Evidence / Coup
Richard Hurst / Elinor Perry-Smith
The Rosebery Repertory Company
White Bear Theatre, Kennington
Acting companies willing to explore new work should be commended. However, brand new actor-led company Rosebery Repertory boasting direction from young talents Mike Carter and Will Sheriff-Hammond—both with National Theatre Studio credits to their name—are all good intentions and ill-advised results.
In the first pairing of their four plays, labelled on publicity as ‘state-of-the-nation' works, Evidence follows the domestic stresses and strains of five crime scene officers. A promising pre-set awaits the audience: white plastic and steel chairs are strewn on the tiny playing space and an actor in white boiler suit silently assesses the details whilst jarring music plays. Once the play starts in earnest, though, the quality of the writing and wildly varying abilities of the performers completely undermine an initially positive sense of anticipation.
The point that playwright Richard Hurst seems to be making is that we as a society are entirely de-sensitized to violence and crime; and none more so than these hapless crime scene investigators who are only interested in their various chaotic domestic circumstances and relationships. An interesting subject, but in this instance explored without depth or new insight. Characters are shallow and entirely unbelievable—not due to the on-stage efforts of the five actors—but due to a flimsy, jumpy plot and uninspired stereotyping inherent in the script. As soon as we seem to approach an involving emotional moment, the feeling is broken by a cheap laugh and an endless barrage of swearing and shouting which loses all meaning.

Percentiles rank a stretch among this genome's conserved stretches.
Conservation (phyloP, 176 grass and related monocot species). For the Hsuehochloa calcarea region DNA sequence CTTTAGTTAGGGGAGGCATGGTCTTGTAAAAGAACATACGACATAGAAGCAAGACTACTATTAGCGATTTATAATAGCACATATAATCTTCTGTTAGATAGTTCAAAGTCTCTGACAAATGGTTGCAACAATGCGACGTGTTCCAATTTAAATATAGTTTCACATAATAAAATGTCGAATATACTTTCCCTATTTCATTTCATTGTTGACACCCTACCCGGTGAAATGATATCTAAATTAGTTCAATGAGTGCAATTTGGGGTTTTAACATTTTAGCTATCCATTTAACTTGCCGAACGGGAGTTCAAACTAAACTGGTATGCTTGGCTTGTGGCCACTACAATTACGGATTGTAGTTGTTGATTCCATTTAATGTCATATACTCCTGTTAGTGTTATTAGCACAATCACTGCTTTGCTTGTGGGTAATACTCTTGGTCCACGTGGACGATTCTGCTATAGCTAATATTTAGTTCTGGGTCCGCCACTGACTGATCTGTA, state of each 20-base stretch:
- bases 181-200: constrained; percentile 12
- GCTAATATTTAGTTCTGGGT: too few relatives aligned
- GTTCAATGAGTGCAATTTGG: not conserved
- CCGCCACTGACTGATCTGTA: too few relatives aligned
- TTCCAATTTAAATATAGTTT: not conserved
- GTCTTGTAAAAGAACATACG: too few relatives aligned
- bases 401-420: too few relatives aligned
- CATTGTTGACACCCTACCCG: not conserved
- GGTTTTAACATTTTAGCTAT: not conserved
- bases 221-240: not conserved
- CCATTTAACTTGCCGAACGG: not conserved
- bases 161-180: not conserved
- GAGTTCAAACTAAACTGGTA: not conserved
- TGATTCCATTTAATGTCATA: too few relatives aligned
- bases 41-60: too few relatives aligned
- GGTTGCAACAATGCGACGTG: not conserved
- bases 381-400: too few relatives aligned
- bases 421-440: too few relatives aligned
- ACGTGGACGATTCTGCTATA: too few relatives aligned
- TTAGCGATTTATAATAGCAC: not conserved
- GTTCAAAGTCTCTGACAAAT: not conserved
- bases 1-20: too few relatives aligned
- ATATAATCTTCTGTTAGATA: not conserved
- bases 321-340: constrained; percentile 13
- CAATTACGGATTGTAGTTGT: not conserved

In Coup, playwright Perry-Smith has created a dystopian vision of a Britain on the eve of a republican / anarchist revolution which has overthrown "the old king". This writing shows far greater promise and intrigue but tries to cram in too many ideas; we are invited to consider radical nationalism, anarchism, racism, tyrannical regimes, mass violence and class struggles all in the space of 20 minutes. The most disturbing and memorable dystopian worlds are those which closely resemble our own and in this play, the setting is not underpinned with a clear political and historical starting point.
What is exciting about this season of work is the venue. Intimate and unusual (it's attached to the back of a pub) it's the perfect space for new writers to cut their teeth, and has the potential to draw in new audiences from the public having a pint just behind the theatre doors.
The Rosebery Repertory Company is a good initiative, and for their next season they need to assess their choice of plays and try not to spread themselves so thinly.
N.B The second set of plays Powerplay / Click is alternated with Evidence / Coup.
Reviewer: Anna Jones